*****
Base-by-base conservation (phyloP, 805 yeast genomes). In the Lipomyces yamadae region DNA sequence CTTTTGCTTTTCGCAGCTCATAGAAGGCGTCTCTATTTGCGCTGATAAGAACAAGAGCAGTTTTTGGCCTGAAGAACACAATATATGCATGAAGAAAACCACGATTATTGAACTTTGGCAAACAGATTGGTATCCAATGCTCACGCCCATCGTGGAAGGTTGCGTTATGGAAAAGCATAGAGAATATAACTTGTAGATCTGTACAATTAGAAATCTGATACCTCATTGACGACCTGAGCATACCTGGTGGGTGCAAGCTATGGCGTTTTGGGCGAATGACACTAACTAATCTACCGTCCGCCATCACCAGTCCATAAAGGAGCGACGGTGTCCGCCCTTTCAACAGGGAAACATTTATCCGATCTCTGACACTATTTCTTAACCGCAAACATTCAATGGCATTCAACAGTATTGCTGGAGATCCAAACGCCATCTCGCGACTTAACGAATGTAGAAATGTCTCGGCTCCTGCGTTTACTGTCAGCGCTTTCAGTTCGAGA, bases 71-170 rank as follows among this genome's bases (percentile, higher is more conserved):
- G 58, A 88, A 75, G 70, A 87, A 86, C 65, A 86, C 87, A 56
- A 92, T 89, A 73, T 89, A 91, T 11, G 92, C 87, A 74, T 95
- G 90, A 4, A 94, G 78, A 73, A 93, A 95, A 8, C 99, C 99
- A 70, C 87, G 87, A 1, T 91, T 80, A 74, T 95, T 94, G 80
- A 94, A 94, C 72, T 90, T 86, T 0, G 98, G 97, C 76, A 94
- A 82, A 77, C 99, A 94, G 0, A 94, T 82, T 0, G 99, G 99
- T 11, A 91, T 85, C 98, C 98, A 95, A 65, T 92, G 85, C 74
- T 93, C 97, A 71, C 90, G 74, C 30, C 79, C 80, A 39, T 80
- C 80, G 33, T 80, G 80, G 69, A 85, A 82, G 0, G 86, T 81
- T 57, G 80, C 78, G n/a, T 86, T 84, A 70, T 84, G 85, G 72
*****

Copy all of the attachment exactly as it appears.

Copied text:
Base-by-base conservation (phyloP, 805 yeast genomes). In the Lipomyces yamadae region DNA sequence CTTTTGCTTTTCGCAGCTCATAGAAGGCGTCTCTATTTGCGCTGATAAGAACAAGAGCAGTTTTTGGCCTGAAGAACACAATATATGCATGAAGAAAACCACGATTATTGAACTTTGGCAAACAGATTGGTATCCAATGCTCACGCCCATCGTGGAAGGTTGCGTTATGGAAAAGCATAGAGAATATAACTTGTAGATCTGTACAATTAGAAATCTGATACCTCATTGACGACCTGAGCATACCTGGTGGGTGCAAGCTATGGCGTTTTGGGCGAATGACACTAACTAATCTACCGTCCGCCATCACCAGTCCATAAAGGAGCGACGGTGTCCGCCCTTTCAACAGGGAAACATTTATCCGATCTCTGACACTATTTCTTAACCGCAAACATTCAATGGCATTCAACAGTATTGCTGGAGATCCAAACGCCATCTCGCGACTTAACGAATGTAGAAATGTCTCGGCTCCTGCGTTTACTGTCAGCGCTTTCAGTTCGAGA, bases 71-170 rank as follows among this genome's bases (percentile, higher is more conserved):
- G 58, A 88, A 75, G 70, A 87, A 86, C 65, A 86, C 87, A 56
- A 92, T 89, A 73, T 89, A 91, T 11, G 92, C 87, A 74, T 95
- G 90, A 4, A 94, G 78, A 73, A 93, A 95, A 8, C 99, C 99
- A 70, C 87, G 87, A 1, T 91, T 80, A 74, T 95, T 94, G 80
- A 94, A 94, C 72, T 90, T 86, T 0, G 98, G 97, C 76, A 94
- A 82, A 77, C 99, A 94, G 0, A 94, T 82, T 0, G 99, G 99
- T 11, A 91, T 85, C 98, C 98, A 95, A 65, T 92, G 85, C 74
- T 93, C 97, A 71, C 90, G 74, C 30, C 79, C 80, A 39, T 80
- C 80, G 33, T 80, G 80, G 69, A 85, A 82, G 0, G 86, T 81
- T 57, G 80, C 78, G n/a, T 86, T 84, A 70, T 84, G 85, G 72